The Cone Gatherers: Review

editorial image

ABERDEEN Performing Arts’ production of the Cone Gatherers was something I’d been looking forward to for the better part of a fortnight beforehand, and the production didn’t disappoint.

Jenkins’ book is resplendent with sweeping background themes, and a sinister prescient tension. The performers managed to recreate it down to a tee, improving the story - I’d suggest - in its visual execution.

The play follows Traveller brothers Calum and Neil, who are employed on a Highland Estate during World War 2 gathering pine cones to regenerate forests depleted by the war effort. They encounter Lady Runcie-Campbell, the landowner and staunch defender of aristocratic rights; her sympathetic and sensitive son Roddy; and the increasingly unhinged gamekeeper Duror, whose mental imbalance and intolerance for imperfection form the dramatic centrepiece of the story.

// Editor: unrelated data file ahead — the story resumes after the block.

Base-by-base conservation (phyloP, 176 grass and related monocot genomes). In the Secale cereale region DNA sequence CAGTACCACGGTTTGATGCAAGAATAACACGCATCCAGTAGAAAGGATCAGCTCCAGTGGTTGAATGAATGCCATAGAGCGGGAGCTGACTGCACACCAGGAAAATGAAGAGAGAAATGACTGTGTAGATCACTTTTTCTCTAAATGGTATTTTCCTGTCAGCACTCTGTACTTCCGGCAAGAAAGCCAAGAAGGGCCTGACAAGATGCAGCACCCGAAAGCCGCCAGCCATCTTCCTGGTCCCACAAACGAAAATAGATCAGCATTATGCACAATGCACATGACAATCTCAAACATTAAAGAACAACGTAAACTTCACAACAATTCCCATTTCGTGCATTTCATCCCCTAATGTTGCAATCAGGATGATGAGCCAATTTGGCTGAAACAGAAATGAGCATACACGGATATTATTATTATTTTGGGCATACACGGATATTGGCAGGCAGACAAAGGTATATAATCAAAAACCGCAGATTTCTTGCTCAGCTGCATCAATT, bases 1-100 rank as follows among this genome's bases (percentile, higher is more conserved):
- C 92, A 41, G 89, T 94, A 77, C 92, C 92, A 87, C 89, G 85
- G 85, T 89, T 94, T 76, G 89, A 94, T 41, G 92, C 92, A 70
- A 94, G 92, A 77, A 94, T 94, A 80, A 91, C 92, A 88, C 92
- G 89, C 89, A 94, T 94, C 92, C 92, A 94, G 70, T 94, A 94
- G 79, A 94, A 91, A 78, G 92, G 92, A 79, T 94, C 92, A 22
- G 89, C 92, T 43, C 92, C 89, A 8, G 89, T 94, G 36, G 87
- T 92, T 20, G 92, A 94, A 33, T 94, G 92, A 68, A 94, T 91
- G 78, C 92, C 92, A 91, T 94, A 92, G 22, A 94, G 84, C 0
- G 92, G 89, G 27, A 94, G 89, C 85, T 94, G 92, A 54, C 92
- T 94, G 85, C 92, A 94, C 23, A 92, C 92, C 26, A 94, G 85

Each performer more than does his or her character justice. Particular commendation goes to Ben Winger, whose performance as Calum had so much potential for being hackneyed, yet comes across sympathetically. Tom McGovern’s repressed and oppressed Duror dominates the stage, struggling with a mental illness nobody else understands. The sets and the music interface well, creating the oppressive, brooding atmosphere of the forest and a class system that condemns everyone to a position set in stone.

Everyone will take their own meanings from this one.